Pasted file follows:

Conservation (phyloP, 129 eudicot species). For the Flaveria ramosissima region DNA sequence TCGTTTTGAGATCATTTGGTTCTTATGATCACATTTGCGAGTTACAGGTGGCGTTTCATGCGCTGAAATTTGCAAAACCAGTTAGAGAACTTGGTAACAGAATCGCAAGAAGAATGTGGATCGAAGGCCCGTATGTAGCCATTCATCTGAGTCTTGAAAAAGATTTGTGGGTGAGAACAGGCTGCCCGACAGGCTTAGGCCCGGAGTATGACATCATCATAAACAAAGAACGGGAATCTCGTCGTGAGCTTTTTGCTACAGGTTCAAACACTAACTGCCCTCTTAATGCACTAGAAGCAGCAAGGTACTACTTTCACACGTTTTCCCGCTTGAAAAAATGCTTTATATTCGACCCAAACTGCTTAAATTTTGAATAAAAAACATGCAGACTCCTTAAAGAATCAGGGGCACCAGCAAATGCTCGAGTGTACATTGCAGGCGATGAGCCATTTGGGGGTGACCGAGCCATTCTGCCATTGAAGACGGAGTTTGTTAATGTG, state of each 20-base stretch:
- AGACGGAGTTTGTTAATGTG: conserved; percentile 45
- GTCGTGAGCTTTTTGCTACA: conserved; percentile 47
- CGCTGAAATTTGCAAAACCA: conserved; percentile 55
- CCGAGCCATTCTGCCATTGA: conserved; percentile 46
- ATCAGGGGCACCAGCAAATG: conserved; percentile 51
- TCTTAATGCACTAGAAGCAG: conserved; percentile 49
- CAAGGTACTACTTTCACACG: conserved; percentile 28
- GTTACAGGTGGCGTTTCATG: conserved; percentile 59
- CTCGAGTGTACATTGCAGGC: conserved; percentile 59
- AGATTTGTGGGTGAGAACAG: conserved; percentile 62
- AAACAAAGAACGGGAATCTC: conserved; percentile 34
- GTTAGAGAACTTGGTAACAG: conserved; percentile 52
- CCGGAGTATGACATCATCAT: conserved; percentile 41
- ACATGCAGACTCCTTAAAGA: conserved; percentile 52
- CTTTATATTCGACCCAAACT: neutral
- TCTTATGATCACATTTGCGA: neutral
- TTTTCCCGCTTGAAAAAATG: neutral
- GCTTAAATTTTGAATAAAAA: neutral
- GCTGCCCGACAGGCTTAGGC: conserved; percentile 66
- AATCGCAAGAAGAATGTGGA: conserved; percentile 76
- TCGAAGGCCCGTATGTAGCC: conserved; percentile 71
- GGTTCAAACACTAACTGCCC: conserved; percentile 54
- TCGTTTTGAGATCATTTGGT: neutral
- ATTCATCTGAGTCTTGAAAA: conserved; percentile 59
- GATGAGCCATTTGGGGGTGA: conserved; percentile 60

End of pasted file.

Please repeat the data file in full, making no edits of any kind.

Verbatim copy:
Conservation (phyloP, 129 eudicot species). For the Flaveria ramosissima region DNA sequence TCGTTTTGAGATCATTTGGTTCTTATGATCACATTTGCGAGTTACAGGTGGCGTTTCATGCGCTGAAATTTGCAAAACCAGTTAGAGAACTTGGTAACAGAATCGCAAGAAGAATGTGGATCGAAGGCCCGTATGTAGCCATTCATCTGAGTCTTGAAAAAGATTTGTGGGTGAGAACAGGCTGCCCGACAGGCTTAGGCCCGGAGTATGACATCATCATAAACAAAGAACGGGAATCTCGTCGTGAGCTTTTTGCTACAGGTTCAAACACTAACTGCCCTCTTAATGCACTAGAAGCAGCAAGGTACTACTTTCACACGTTTTCCCGCTTGAAAAAATGCTTTATATTCGACCCAAACTGCTTAAATTTTGAATAAAAAACATGCAGACTCCTTAAAGAATCAGGGGCACCAGCAAATGCTCGAGTGTACATTGCAGGCGATGAGCCATTTGGGGGTGACCGAGCCATTCTGCCATTGAAGACGGAGTTTGTTAATGTG, state of each 20-base stretch:
- AGACGGAGTTTGTTAATGTG: conserved; percentile 45
- GTCGTGAGCTTTTTGCTACA: conserved; percentile 47
- CGCTGAAATTTGCAAAACCA: conserved; percentile 55
- CCGAGCCATTCTGCCATTGA: conserved; percentile 46
- ATCAGGGGCACCAGCAAATG: conserved; percentile 51
- TCTTAATGCACTAGAAGCAG: conserved; percentile 49
- CAAGGTACTACTTTCACACG: conserved; percentile 28
- GTTACAGGTGGCGTTTCATG: conserved; percentile 59
- CTCGAGTGTACATTGCAGGC: conserved; percentile 59
- AGATTTGTGGGTGAGAACAG: conserved; percentile 62
- AAACAAAGAACGGGAATCTC: conserved; percentile 34
- GTTAGAGAACTTGGTAACAG: conserved; percentile 52
- CCGGAGTATGACATCATCAT: conserved; percentile 41
- ACATGCAGACTCCTTAAAGA: conserved; percentile 52
- CTTTATATTCGACCCAAACT: neutral
- TCTTATGATCACATTTGCGA: neutral
- TTTTCCCGCTTGAAAAAATG: neutral
- GCTTAAATTTTGAATAAAAA: neutral
- GCTGCCCGACAGGCTTAGGC: conserved; percentile 66
- AATCGCAAGAAGAATGTGGA: conserved; percentile 76
- TCGAAGGCCCGTATGTAGCC: conserved; percentile 71
- GGTTCAAACACTAACTGCCC: conserved; percentile 54
- TCGTTTTGAGATCATTTGGT: neutral
- ATTCATCTGAGTCTTGAAAA: conserved; percentile 59
- GATGAGCCATTTGGGGGTGA: conserved; percentile 60